There are several types of roadblocks and they're all quite different from one another:
Also known as DUI Checkpoints or sometimes Driver's License Checkpoints, these are the most common roadblocks you might encounter. They function as a general purpose investigatory tactic in which police get a good hard look at passing motorists by detaining them briefly. A roadblock stop is quick, but it gives police a chance to check tags and licenses, while also giving officers a quick whiff of the driver's breath and a chance to peer into the vehicle for a moment.
Remember that your Constitutional rights still apply in a roadblock situation. Though police are permitted to stop you briefly, they may not search you or your car unless they have evidence against you or you agree to the search. Bear in mind, however, that if you're driving under the influence, your Constitutional rights provide very little protection in this situation.
Since the Supreme Court's ruling in Illinois v. Caballes police also have more leeway to use drug-sniffing dogs in roadblock situations. Unfortunately, the Constitution provides very little protection against this. There's no need to waive your rights simply because dogs are present, but be advised that your legal options are limited if you're arrested as a result of a dog sniff during a roadblock. Keep this in mind when deciding who or what to bring with you in the car.
Also keep in mind that police closely monitor cars approaching the roadblock. You're not likely to have any success evading an upcoming roadblock.
Sobriety Checkpoints are generally permitted by the courts, but only if conducted properly. If you're arrested at a police roadblock always consult an attorney before confessing or agreeing to a plea bargain. There might be some legal options that your lawyer can pursue.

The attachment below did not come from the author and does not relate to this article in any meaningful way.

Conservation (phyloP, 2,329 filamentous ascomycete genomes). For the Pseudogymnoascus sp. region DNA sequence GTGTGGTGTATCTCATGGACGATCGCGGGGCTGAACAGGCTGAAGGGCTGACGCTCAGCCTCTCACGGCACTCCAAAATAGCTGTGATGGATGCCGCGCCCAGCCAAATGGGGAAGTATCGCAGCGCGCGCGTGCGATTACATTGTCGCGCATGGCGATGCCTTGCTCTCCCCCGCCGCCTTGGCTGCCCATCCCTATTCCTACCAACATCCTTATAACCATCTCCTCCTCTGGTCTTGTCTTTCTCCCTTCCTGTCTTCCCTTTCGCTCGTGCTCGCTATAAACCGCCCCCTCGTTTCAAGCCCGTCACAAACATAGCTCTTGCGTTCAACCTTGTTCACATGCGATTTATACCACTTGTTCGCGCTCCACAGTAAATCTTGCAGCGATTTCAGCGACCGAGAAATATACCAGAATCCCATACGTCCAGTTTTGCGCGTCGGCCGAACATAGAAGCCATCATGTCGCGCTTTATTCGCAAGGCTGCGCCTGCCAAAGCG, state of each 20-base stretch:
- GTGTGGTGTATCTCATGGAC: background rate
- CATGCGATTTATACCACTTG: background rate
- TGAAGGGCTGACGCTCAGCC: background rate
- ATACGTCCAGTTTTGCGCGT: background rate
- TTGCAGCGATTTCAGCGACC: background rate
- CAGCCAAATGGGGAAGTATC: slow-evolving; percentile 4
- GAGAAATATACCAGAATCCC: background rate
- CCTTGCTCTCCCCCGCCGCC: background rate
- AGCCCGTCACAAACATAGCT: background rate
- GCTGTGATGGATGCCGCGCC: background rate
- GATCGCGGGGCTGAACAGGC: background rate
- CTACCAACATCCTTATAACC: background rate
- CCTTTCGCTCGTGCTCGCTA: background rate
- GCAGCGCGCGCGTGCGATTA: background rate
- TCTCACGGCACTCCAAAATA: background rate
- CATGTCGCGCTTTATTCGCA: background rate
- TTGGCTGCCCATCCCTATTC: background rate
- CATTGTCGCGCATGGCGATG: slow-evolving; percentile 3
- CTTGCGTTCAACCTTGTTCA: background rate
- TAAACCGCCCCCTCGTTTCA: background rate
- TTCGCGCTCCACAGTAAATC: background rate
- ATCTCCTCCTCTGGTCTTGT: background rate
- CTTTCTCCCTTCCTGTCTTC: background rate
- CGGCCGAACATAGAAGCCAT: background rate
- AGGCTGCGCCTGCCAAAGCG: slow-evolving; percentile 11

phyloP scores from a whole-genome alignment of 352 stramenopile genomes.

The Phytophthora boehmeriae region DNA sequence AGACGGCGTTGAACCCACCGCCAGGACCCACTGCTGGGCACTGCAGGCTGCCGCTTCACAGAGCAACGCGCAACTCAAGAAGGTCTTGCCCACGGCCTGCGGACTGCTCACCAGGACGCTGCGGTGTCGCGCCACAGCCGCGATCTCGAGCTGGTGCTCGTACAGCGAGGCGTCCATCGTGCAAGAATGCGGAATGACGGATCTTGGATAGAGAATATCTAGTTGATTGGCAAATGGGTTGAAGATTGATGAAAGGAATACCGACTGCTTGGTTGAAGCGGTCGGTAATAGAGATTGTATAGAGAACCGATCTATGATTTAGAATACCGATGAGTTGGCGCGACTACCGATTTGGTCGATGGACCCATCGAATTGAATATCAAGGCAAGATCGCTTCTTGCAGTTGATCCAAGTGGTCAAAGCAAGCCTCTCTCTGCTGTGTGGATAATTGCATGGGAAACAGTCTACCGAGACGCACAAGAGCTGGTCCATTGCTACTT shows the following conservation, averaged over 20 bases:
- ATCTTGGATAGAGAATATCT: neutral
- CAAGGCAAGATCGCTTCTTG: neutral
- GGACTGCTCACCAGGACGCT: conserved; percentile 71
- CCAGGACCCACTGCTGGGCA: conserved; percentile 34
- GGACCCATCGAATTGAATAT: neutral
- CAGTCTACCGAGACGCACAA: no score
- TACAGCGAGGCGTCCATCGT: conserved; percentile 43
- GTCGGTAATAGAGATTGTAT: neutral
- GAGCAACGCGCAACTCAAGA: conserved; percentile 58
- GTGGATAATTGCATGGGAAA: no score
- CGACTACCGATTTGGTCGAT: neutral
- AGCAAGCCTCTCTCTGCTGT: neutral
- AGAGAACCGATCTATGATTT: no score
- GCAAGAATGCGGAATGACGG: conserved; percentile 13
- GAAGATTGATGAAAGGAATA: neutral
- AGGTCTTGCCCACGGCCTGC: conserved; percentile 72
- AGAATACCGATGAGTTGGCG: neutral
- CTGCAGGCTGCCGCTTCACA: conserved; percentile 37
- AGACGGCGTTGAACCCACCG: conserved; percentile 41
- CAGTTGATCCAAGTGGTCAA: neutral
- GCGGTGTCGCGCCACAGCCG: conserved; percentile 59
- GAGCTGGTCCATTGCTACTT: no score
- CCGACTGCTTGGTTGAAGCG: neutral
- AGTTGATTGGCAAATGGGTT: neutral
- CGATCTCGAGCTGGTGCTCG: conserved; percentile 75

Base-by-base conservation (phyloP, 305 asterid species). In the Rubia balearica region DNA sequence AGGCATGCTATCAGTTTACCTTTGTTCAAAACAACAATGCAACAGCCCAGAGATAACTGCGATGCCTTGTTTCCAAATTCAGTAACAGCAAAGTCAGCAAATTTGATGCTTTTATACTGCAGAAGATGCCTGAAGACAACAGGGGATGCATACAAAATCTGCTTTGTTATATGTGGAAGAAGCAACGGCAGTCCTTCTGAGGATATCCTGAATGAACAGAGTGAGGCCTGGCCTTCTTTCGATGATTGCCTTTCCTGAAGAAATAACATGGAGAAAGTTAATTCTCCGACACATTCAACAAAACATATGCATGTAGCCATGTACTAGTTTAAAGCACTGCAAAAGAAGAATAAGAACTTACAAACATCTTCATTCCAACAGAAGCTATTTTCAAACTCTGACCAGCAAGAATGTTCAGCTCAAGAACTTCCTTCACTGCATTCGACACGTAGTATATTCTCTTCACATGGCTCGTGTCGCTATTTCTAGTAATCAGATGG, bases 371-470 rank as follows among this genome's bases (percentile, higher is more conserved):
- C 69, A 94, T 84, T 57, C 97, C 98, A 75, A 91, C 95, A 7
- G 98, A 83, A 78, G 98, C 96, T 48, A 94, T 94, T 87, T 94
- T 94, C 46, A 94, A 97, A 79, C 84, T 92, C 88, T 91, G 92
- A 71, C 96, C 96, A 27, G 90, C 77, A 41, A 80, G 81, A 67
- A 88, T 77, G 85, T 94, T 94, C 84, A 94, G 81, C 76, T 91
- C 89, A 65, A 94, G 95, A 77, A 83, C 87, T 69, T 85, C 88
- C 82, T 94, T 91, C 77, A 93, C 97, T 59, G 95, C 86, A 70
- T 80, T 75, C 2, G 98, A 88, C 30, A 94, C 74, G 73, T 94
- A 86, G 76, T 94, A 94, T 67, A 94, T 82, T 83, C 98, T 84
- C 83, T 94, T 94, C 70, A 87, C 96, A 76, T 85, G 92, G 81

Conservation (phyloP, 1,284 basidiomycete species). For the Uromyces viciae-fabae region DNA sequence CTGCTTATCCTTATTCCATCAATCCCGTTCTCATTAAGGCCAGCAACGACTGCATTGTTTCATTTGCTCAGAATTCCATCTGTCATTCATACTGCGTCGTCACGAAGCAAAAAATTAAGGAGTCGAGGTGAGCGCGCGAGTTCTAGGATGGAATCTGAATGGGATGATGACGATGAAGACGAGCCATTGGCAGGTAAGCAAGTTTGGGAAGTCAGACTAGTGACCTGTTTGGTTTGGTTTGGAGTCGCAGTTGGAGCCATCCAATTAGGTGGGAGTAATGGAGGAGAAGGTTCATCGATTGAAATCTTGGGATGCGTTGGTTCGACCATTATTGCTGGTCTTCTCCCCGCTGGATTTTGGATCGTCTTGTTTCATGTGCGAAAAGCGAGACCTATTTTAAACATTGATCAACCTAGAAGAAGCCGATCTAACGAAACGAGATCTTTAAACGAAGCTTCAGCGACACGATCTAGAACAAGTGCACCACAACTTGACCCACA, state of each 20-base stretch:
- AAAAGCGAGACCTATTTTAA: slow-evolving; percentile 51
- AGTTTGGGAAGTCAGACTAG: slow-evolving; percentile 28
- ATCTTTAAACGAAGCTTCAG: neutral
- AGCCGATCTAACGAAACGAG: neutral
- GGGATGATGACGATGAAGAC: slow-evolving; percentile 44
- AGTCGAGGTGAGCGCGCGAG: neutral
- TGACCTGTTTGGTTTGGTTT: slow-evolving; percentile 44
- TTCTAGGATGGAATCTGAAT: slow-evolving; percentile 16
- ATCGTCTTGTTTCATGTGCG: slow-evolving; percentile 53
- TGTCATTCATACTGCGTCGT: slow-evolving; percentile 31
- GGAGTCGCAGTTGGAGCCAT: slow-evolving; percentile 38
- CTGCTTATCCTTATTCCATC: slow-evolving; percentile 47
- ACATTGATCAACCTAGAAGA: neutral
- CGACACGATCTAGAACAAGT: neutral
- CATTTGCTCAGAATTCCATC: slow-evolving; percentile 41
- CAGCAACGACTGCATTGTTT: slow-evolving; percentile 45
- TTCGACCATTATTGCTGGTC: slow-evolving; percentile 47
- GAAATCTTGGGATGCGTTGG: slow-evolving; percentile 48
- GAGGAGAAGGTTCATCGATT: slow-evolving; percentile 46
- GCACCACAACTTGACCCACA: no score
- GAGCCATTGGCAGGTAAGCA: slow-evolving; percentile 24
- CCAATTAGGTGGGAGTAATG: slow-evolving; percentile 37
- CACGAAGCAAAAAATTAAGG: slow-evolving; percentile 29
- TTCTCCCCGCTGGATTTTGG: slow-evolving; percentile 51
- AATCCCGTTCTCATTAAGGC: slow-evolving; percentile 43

This Utah motorist did an excellent job handling a DUI checkpoint in his home state:
Sometimes police will set up temporary roadblocks after a serious crime occurs. The purpose of emergency checkpoints is to capture suspects or to identify possible witnesses. In this situation, police will often allow you to pass through once they confirm that you're not the person they're looking for. Of course, police are free to arrest you for minor crimes even if they're investigating something more serious.
If a serious crime occurs in your area, keep in mind that more police will be on the streets. Officers are often required to work longer hours during emergency periods, which can make them tense and irritable. Use caution in such situations even if you haven't done anything wrong, and remember that dealing with emergencies is something we want our police officers to do.
Checkpoints Near the Border
Police sometimes set up checkpoints near national borders. These are similar to other checkpoints in that officers may ask questions and check your documents. Police may try to intimidate you in consenting to a search, but remember that being near a border is not the same as crossing it. You have a right to refuse searches at these checkpoints just like the others.
Drug checkpoints are a trap! The Supreme Court has ruled that random checkpoints for the purpose of finding illegal drugs are unconstitutional. However, police sometimes put up signs warning drivers of up-coming drug checkpoints and instead pull over people who make illegal u-turns or discard contraband out the window. If you see a sign saying "Drug Checkpoint Ahead", just keep driving and don't panic. If there's a rest area following the sign, DO NOT pull into it. If you do, you'll find yourself surrounded by drug-sniffing dogs.
Police Departments, especially in the Mid-West, have been pushing their luck with this tactic, so if you encounter anything resembling an actual drug checkpoint, please contact that state's ACLU Chapter. Similarly, if you're arrested as a result of a real or fake "drug checkpoint", you must contact an attorney to explore your legal options.